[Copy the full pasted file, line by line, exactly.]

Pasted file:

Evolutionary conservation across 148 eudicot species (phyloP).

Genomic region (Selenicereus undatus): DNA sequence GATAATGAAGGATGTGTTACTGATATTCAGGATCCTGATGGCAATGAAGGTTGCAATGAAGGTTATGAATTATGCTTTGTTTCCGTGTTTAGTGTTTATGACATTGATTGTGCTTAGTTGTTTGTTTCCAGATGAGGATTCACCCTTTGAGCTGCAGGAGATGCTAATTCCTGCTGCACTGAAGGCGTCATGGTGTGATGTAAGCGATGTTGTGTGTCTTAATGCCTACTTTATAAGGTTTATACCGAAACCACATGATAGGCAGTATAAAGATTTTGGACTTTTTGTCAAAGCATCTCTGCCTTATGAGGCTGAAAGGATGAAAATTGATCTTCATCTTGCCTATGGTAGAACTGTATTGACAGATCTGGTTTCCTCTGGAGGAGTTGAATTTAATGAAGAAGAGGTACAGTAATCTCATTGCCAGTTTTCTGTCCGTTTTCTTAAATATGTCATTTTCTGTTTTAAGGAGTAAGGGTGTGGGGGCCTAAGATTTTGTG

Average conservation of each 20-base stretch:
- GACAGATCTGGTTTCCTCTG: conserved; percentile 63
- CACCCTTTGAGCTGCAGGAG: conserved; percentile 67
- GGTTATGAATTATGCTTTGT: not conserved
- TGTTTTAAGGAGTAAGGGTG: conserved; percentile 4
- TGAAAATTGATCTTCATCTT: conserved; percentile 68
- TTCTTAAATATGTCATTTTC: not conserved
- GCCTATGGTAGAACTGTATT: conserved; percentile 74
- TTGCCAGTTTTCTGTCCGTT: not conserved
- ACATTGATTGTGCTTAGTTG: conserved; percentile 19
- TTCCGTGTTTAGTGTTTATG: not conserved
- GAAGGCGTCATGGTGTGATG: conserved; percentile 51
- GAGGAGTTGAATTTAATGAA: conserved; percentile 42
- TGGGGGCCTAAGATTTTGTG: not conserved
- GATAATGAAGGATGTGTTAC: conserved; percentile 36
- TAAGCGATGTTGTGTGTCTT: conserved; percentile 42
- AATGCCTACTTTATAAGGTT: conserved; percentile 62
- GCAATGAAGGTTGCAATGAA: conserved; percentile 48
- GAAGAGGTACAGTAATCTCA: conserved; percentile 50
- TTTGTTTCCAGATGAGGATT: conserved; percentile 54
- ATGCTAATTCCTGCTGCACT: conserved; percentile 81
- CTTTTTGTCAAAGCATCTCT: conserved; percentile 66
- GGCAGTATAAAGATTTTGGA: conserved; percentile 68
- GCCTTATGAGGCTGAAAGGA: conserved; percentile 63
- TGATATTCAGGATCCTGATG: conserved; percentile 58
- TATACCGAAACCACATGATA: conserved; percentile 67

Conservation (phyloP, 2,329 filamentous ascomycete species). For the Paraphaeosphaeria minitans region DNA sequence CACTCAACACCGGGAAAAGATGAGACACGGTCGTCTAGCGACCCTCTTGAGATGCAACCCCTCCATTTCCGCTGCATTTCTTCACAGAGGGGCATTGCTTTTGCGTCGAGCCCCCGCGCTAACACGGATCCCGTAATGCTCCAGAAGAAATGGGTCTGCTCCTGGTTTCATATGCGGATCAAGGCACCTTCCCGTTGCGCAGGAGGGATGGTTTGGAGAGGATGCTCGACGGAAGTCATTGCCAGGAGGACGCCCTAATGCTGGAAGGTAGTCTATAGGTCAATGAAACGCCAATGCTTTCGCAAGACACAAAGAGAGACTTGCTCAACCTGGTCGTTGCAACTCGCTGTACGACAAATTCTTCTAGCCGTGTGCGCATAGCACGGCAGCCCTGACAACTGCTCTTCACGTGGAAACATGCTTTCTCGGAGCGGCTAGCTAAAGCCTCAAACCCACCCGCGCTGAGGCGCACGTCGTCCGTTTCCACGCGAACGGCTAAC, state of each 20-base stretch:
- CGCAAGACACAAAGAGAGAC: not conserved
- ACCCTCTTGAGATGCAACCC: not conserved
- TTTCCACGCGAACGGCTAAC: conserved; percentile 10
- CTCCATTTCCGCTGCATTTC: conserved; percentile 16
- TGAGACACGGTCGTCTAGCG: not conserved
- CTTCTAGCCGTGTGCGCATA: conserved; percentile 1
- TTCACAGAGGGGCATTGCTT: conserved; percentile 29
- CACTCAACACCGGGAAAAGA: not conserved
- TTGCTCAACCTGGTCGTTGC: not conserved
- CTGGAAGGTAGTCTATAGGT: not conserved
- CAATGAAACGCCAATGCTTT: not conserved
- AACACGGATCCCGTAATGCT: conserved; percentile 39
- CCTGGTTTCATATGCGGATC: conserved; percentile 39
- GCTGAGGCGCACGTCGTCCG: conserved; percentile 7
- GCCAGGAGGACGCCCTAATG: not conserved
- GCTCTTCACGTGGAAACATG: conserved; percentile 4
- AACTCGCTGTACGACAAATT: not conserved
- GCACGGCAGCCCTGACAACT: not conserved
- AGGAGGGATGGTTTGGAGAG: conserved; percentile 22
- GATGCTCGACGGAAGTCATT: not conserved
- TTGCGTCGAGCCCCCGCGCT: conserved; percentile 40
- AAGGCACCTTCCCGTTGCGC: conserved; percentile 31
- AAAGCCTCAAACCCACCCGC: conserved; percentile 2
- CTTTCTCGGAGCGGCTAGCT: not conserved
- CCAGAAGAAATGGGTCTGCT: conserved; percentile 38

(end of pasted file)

Evolutionary conservation across 148 eudicot species (phyloP).

Genomic region (Selenicereus undatus): DNA sequence GATAATGAAGGATGTGTTACTGATATTCAGGATCCTGATGGCAATGAAGGTTGCAATGAAGGTTATGAATTATGCTTTGTTTCCGTGTTTAGTGTTTATGACATTGATTGTGCTTAGTTGTTTGTTTCCAGATGAGGATTCACCCTTTGAGCTGCAGGAGATGCTAATTCCTGCTGCACTGAAGGCGTCATGGTGTGATGTAAGCGATGTTGTGTGTCTTAATGCCTACTTTATAAGGTTTATACCGAAACCACATGATAGGCAGTATAAAGATTTTGGACTTTTTGTCAAAGCATCTCTGCCTTATGAGGCTGAAAGGATGAAAATTGATCTTCATCTTGCCTATGGTAGAACTGTATTGACAGATCTGGTTTCCTCTGGAGGAGTTGAATTTAATGAAGAAGAGGTACAGTAATCTCATTGCCAGTTTTCTGTCCGTTTTCTTAAATATGTCATTTTCTGTTTTAAGGAGTAAGGGTGTGGGGGCCTAAGATTTTGTG

Average conservation of each 20-base stretch:
- GACAGATCTGGTTTCCTCTG: conserved; percentile 63
- CACCCTTTGAGCTGCAGGAG: conserved; percentile 67
- GGTTATGAATTATGCTTTGT: not conserved
- TGTTTTAAGGAGTAAGGGTG: conserved; percentile 4
- TGAAAATTGATCTTCATCTT: conserved; percentile 68
- TTCTTAAATATGTCATTTTC: not conserved
- GCCTATGGTAGAACTGTATT: conserved; percentile 74
- TTGCCAGTTTTCTGTCCGTT: not conserved
- ACATTGATTGTGCTTAGTTG: conserved; percentile 19
- TTCCGTGTTTAGTGTTTATG: not conserved
- GAAGGCGTCATGGTGTGATG: conserved; percentile 51
- GAGGAGTTGAATTTAATGAA: conserved; percentile 42
- TGGGGGCCTAAGATTTTGTG: not conserved
- GATAATGAAGGATGTGTTAC: conserved; percentile 36
- TAAGCGATGTTGTGTGTCTT: conserved; percentile 42
- AATGCCTACTTTATAAGGTT: conserved; percentile 62
- GCAATGAAGGTTGCAATGAA: conserved; percentile 48
- GAAGAGGTACAGTAATCTCA: conserved; percentile 50
- TTTGTTTCCAGATGAGGATT: conserved; percentile 54
- ATGCTAATTCCTGCTGCACT: conserved; percentile 81
- CTTTTTGTCAAAGCATCTCT: conserved; percentile 66
- GGCAGTATAAAGATTTTGGA: conserved; percentile 68
- GCCTTATGAGGCTGAAAGGA: conserved; percentile 63
- TGATATTCAGGATCCTGATG: conserved; percentile 58
- TATACCGAAACCACATGATA: conserved; percentile 67

Conservation (phyloP, 2,329 filamentous ascomycete species). For the Paraphaeosphaeria minitans region DNA sequence CACTCAACACCGGGAAAAGATGAGACACGGTCGTCTAGCGACCCTCTTGAGATGCAACCCCTCCATTTCCGCTGCATTTCTTCACAGAGGGGCATTGCTTTTGCGTCGAGCCCCCGCGCTAACACGGATCCCGTAATGCTCCAGAAGAAATGGGTCTGCTCCTGGTTTCATATGCGGATCAAGGCACCTTCCCGTTGCGCAGGAGGGATGGTTTGGAGAGGATGCTCGACGGAAGTCATTGCCAGGAGGACGCCCTAATGCTGGAAGGTAGTCTATAGGTCAATGAAACGCCAATGCTTTCGCAAGACACAAAGAGAGACTTGCTCAACCTGGTCGTTGCAACTCGCTGTACGACAAATTCTTCTAGCCGTGTGCGCATAGCACGGCAGCCCTGACAACTGCTCTTCACGTGGAAACATGCTTTCTCGGAGCGGCTAGCTAAAGCCTCAAACCCACCCGCGCTGAGGCGCACGTCGTCCGTTTCCACGCGAACGGCTAAC, state of each 20-base stretch:
- CGCAAGACACAAAGAGAGAC: not conserved
- ACCCTCTTGAGATGCAACCC: not conserved
- TTTCCACGCGAACGGCTAAC: conserved; percentile 10
- CTCCATTTCCGCTGCATTTC: conserved; percentile 16
- TGAGACACGGTCGTCTAGCG: not conserved
- CTTCTAGCCGTGTGCGCATA: conserved; percentile 1
- TTCACAGAGGGGCATTGCTT: conserved; percentile 29
- CACTCAACACCGGGAAAAGA: not conserved
- TTGCTCAACCTGGTCGTTGC: not conserved
- CTGGAAGGTAGTCTATAGGT: not conserved
- CAATGAAACGCCAATGCTTT: not conserved
- AACACGGATCCCGTAATGCT: conserved; percentile 39
- CCTGGTTTCATATGCGGATC: conserved; percentile 39
- GCTGAGGCGCACGTCGTCCG: conserved; percentile 7
- GCCAGGAGGACGCCCTAATG: not conserved
- GCTCTTCACGTGGAAACATG: conserved; percentile 4
- AACTCGCTGTACGACAAATT: not conserved
- GCACGGCAGCCCTGACAACT: not conserved
- AGGAGGGATGGTTTGGAGAG: conserved; percentile 22
- GATGCTCGACGGAAGTCATT: not conserved
- TTGCGTCGAGCCCCCGCGCT: conserved; percentile 40
- AAGGCACCTTCCCGTTGCGC: conserved; percentile 31
- AAAGCCTCAAACCCACCCGC: conserved; percentile 2
- CTTTCTCGGAGCGGCTAGCT: not conserved
- CCAGAAGAAATGGGTCTGCT: conserved; percentile 38